What’s the Difference Between Auto Heating & Cooling? | Clarksburg, MD | AutoStream Car Care

Auto AC & Heating Explained

Keep Me Comfortable!

Today’s travelers want the benefit of heat in the winter and cool air conditioning in the summer. But keeping your car’s AC system working isn’t as straightforward. The ASE certified technicians at AutoStream Car Care in Clarksburg, Maryland, know all the ins and outs of vehicle climate control and will be glad to assist you with staying warm or cool.

How Auto AC Works

To cool your car, the compressor changes the refrigerant to a liquid state. This liquid is under pressure, traveling through hoses to the condenser where the two work together much like a radiator. The refrigerant then moves through an expansion valve or orifice tube to the evaporator core. Now in a gaseous state,the refrigerant absorbs heat as the air passes through the evaporator fins. The cooled air goes through the air vents and into the passenger cabin, while the warm refrigerant returns to the compressor.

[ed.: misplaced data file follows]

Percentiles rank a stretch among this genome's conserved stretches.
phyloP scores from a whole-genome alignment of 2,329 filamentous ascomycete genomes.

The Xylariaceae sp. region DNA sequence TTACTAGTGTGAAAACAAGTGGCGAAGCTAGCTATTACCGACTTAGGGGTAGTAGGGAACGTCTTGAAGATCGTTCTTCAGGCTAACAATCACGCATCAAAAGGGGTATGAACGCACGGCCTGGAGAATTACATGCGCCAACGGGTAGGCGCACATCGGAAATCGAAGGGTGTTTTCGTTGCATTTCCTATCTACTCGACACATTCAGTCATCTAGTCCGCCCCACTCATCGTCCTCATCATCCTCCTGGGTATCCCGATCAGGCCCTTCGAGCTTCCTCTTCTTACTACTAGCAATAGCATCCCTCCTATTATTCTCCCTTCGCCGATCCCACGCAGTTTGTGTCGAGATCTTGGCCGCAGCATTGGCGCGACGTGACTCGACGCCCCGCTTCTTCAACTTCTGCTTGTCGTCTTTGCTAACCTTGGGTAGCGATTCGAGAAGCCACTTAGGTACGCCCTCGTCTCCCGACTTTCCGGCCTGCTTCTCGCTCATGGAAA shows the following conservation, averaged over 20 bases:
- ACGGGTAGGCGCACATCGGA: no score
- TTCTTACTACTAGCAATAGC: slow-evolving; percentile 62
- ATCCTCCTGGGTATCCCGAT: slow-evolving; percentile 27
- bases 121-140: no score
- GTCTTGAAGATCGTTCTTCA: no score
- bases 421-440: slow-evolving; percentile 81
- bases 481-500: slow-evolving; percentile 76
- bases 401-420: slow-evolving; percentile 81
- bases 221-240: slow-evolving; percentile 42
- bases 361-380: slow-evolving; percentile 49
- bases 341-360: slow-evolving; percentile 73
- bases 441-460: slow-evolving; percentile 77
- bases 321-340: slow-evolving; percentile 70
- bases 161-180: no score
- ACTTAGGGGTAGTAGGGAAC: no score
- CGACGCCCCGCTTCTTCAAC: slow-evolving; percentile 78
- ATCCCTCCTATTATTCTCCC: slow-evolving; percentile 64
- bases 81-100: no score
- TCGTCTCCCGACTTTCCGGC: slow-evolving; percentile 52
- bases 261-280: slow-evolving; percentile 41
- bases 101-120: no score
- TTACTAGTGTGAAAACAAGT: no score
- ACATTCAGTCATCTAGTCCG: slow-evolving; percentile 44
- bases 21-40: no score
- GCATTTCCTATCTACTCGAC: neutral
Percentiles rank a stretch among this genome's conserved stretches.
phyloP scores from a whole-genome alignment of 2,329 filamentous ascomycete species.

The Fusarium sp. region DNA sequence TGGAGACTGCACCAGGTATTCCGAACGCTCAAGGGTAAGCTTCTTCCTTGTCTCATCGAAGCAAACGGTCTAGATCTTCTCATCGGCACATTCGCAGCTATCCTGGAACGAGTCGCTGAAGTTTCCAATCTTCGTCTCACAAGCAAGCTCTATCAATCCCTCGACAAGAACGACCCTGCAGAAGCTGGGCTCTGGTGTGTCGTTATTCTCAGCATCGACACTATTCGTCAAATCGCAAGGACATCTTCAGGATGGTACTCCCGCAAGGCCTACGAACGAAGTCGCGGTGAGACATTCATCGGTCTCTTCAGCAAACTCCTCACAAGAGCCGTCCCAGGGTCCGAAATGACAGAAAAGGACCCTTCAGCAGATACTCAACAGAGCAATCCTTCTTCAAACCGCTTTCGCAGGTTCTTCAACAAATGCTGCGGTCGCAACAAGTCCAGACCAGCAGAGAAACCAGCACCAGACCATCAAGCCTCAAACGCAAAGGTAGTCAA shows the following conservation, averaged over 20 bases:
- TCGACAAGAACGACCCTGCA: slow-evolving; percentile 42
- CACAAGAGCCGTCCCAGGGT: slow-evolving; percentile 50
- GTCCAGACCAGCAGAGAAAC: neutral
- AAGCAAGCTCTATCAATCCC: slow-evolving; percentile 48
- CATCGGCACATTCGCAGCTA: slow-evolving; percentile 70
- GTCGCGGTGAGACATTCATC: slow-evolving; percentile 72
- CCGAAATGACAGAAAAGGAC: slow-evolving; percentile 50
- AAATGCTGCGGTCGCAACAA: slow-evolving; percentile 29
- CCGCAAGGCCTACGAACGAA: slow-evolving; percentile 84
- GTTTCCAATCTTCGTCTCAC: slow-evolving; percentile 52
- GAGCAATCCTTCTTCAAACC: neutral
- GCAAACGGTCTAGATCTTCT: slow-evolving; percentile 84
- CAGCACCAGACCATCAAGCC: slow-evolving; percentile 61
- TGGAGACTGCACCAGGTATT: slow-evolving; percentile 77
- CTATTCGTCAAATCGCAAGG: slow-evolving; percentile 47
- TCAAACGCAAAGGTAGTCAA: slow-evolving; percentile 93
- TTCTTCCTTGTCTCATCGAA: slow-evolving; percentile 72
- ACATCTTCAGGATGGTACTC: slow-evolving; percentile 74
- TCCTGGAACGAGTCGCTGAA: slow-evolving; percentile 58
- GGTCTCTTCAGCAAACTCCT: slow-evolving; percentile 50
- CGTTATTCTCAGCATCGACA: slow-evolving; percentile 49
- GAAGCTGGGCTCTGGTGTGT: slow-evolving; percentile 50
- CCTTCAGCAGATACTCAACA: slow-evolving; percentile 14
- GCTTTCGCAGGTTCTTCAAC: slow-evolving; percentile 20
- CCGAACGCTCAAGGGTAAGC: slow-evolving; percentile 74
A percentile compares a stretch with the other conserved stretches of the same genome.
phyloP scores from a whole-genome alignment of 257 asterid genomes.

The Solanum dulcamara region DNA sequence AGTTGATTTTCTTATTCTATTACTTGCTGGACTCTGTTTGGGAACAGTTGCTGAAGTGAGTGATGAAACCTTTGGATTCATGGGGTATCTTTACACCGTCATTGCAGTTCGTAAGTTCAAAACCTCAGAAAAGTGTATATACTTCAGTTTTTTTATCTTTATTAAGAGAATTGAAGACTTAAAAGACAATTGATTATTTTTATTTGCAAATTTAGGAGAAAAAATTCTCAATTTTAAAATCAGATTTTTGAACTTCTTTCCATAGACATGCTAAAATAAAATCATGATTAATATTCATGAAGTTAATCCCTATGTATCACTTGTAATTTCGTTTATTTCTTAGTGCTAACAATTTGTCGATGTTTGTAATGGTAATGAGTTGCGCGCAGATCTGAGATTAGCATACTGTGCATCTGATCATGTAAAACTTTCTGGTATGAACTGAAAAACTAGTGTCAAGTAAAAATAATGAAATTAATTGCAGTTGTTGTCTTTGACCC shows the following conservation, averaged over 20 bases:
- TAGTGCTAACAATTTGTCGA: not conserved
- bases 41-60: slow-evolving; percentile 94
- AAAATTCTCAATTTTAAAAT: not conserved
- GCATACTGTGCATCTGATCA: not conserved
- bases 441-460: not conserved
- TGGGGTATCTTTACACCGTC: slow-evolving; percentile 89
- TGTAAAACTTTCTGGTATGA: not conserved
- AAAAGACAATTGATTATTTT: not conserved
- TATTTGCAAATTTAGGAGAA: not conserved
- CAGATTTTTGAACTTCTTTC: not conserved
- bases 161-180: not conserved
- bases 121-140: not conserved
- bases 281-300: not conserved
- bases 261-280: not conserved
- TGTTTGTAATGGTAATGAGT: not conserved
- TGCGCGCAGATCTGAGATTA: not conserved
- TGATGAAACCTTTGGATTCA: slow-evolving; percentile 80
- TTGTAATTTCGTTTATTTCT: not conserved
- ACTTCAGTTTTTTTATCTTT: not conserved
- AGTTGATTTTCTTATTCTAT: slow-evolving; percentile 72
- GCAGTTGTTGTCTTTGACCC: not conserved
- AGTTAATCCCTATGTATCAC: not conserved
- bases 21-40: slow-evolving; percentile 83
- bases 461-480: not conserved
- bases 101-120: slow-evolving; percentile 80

How Heating Works

For those of us not trained in heating and air conditioning, it may seem odd that the heater is essentially a small version of the cooling system. Engine coolant that has been heated circulates through the heater core, a small radiator. The fan in front of the heater core pulls cold outside air over the radiator fins, heating the air that goes through the vents and into the passenger cabin.

Potential Problems

If your refreshing cool airflow has been disrupted, you could have one of the following issues. Perhaps the car has developed an electrical problem such as a broken wire that keeps power from reaching the AC system. Also, the condenser could have been punctured by flying road debris. If this has happened, the heat exchange process cannot occur. Compressor failure will keep refrigerant from circulating. Improperly working fans will prevent the condenser from being sufficiently cooled, impacting the refrigerant temperature. Finally, perhaps a small hole in the system has led to a refrigerant leak.

In contrast, if you’re suddenly shivering as you drive, you could have one of these problems: Sludge or rust could be clogging the heater core, preventing adequate circulation. Also, you could have a core leak that allows coolant to escape. A tell-tale sign may be a sweet smell (coolant) or white steam that enters the car’s interior. If you’re too cold or too hot when driving, make AutoStream Car Care in Clarksburg, Maryland, your next stop to get yourself traveling in perfect comfort again.

Written by Doug Grills